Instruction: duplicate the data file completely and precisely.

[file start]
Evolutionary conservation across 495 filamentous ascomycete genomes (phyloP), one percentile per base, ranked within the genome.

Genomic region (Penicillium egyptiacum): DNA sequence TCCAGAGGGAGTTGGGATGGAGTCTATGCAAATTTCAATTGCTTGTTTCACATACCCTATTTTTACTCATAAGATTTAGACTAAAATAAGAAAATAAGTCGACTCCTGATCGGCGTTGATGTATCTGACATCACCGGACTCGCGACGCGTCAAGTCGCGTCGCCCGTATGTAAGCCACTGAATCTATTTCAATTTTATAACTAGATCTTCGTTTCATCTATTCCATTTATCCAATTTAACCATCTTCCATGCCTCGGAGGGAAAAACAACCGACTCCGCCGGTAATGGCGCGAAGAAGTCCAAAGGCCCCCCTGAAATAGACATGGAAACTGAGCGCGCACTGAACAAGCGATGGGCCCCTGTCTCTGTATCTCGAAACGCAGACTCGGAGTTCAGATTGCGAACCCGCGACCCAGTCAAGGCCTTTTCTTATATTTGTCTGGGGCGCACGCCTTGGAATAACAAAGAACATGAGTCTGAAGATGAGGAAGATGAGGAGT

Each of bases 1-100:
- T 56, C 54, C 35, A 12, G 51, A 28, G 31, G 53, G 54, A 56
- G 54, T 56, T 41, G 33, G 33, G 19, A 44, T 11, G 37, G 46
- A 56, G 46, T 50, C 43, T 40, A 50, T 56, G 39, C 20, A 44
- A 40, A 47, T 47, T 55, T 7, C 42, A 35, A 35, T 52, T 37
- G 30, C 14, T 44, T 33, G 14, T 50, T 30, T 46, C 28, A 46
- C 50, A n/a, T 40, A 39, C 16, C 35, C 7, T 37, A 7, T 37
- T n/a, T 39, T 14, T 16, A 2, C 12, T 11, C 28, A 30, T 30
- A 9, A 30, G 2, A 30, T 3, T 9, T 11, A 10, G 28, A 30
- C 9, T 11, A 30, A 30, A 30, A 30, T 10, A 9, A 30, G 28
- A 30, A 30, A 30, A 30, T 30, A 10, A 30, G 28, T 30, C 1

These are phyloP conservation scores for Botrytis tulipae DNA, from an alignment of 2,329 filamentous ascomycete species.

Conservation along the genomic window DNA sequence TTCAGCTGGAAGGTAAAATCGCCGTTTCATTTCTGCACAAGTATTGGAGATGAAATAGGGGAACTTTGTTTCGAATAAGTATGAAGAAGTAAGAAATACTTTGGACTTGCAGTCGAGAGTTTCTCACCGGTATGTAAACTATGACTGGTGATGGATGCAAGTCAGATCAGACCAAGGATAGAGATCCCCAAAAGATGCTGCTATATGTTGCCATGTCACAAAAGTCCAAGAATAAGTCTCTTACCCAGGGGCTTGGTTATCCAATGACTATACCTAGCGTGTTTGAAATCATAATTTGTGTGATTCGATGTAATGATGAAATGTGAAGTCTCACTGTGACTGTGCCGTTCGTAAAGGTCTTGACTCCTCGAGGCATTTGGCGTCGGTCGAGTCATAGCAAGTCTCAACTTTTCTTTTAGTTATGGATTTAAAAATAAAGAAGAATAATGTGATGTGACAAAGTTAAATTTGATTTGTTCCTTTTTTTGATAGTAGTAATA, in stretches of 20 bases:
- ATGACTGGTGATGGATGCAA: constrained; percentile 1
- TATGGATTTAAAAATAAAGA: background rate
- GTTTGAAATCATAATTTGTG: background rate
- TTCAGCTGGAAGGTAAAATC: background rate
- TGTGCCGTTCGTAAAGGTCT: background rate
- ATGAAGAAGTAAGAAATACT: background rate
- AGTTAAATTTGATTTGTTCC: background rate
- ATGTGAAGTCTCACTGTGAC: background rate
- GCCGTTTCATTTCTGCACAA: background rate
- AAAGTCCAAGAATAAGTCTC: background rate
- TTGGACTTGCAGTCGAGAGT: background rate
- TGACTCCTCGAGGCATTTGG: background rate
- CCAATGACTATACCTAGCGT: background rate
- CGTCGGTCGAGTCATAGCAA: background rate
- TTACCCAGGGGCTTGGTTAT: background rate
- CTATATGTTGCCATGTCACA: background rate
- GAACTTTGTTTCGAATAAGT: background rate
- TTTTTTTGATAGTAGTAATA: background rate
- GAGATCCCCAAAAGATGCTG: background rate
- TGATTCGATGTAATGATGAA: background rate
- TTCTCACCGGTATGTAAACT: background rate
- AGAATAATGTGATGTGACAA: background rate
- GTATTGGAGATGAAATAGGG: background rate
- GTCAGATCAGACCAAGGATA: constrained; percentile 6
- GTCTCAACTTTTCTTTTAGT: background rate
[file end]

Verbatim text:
Evolutionary conservation across 495 filamentous ascomycete genomes (phyloP), one percentile per base, ranked within the genome.

Genomic region (Penicillium egyptiacum): DNA sequence TCCAGAGGGAGTTGGGATGGAGTCTATGCAAATTTCAATTGCTTGTTTCACATACCCTATTTTTACTCATAAGATTTAGACTAAAATAAGAAAATAAGTCGACTCCTGATCGGCGTTGATGTATCTGACATCACCGGACTCGCGACGCGTCAAGTCGCGTCGCCCGTATGTAAGCCACTGAATCTATTTCAATTTTATAACTAGATCTTCGTTTCATCTATTCCATTTATCCAATTTAACCATCTTCCATGCCTCGGAGGGAAAAACAACCGACTCCGCCGGTAATGGCGCGAAGAAGTCCAAAGGCCCCCCTGAAATAGACATGGAAACTGAGCGCGCACTGAACAAGCGATGGGCCCCTGTCTCTGTATCTCGAAACGCAGACTCGGAGTTCAGATTGCGAACCCGCGACCCAGTCAAGGCCTTTTCTTATATTTGTCTGGGGCGCACGCCTTGGAATAACAAAGAACATGAGTCTGAAGATGAGGAAGATGAGGAGT

Each of bases 1-100:
- T 56, C 54, C 35, A 12, G 51, A 28, G 31, G 53, G 54, A 56
- G 54, T 56, T 41, G 33, G 33, G 19, A 44, T 11, G 37, G 46
- A 56, G 46, T 50, C 43, T 40, A 50, T 56, G 39, C 20, A 44
- A 40, A 47, T 47, T 55, T 7, C 42, A 35, A 35, T 52, T 37
- G 30, C 14, T 44, T 33, G 14, T 50, T 30, T 46, C 28, A 46
- C 50, A n/a, T 40, A 39, C 16, C 35, C 7, T 37, A 7, T 37
- T n/a, T 39, T 14, T 16, A 2, C 12, T 11, C 28, A 30, T 30
- A 9, A 30, G 2, A 30, T 3, T 9, T 11, A 10, G 28, A 30
- C 9, T 11, A 30, A 30, A 30, A 30, T 10, A 9, A 30, G 28
- A 30, A 30, A 30, A 30, T 30, A 10, A 30, G 28, T 30, C 1

These are phyloP conservation scores for Botrytis tulipae DNA, from an alignment of 2,329 filamentous ascomycete species.

Conservation along the genomic window DNA sequence TTCAGCTGGAAGGTAAAATCGCCGTTTCATTTCTGCACAAGTATTGGAGATGAAATAGGGGAACTTTGTTTCGAATAAGTATGAAGAAGTAAGAAATACTTTGGACTTGCAGTCGAGAGTTTCTCACCGGTATGTAAACTATGACTGGTGATGGATGCAAGTCAGATCAGACCAAGGATAGAGATCCCCAAAAGATGCTGCTATATGTTGCCATGTCACAAAAGTCCAAGAATAAGTCTCTTACCCAGGGGCTTGGTTATCCAATGACTATACCTAGCGTGTTTGAAATCATAATTTGTGTGATTCGATGTAATGATGAAATGTGAAGTCTCACTGTGACTGTGCCGTTCGTAAAGGTCTTGACTCCTCGAGGCATTTGGCGTCGGTCGAGTCATAGCAAGTCTCAACTTTTCTTTTAGTTATGGATTTAAAAATAAAGAAGAATAATGTGATGTGACAAAGTTAAATTTGATTTGTTCCTTTTTTTGATAGTAGTAATA, in stretches of 20 bases:
- ATGACTGGTGATGGATGCAA: constrained; percentile 1
- TATGGATTTAAAAATAAAGA: background rate
- GTTTGAAATCATAATTTGTG: background rate
- TTCAGCTGGAAGGTAAAATC: background rate
- TGTGCCGTTCGTAAAGGTCT: background rate
- ATGAAGAAGTAAGAAATACT: background rate
- AGTTAAATTTGATTTGTTCC: background rate
- ATGTGAAGTCTCACTGTGAC: background rate
- GCCGTTTCATTTCTGCACAA: background rate
- AAAGTCCAAGAATAAGTCTC: background rate
- TTGGACTTGCAGTCGAGAGT: background rate
- TGACTCCTCGAGGCATTTGG: background rate
- CCAATGACTATACCTAGCGT: background rate
- CGTCGGTCGAGTCATAGCAA: background rate
- TTACCCAGGGGCTTGGTTAT: background rate
- CTATATGTTGCCATGTCACA: background rate
- GAACTTTGTTTCGAATAAGT: background rate
- TTTTTTTGATAGTAGTAATA: background rate
- GAGATCCCCAAAAGATGCTG: background rate
- TGATTCGATGTAATGATGAA: background rate
- TTCTCACCGGTATGTAAACT: background rate
- AGAATAATGTGATGTGACAA: background rate
- GTATTGGAGATGAAATAGGG: background rate
- GTCAGATCAGACCAAGGATA: constrained; percentile 6
- GTCTCAACTTTTCTTTTAGT: background rate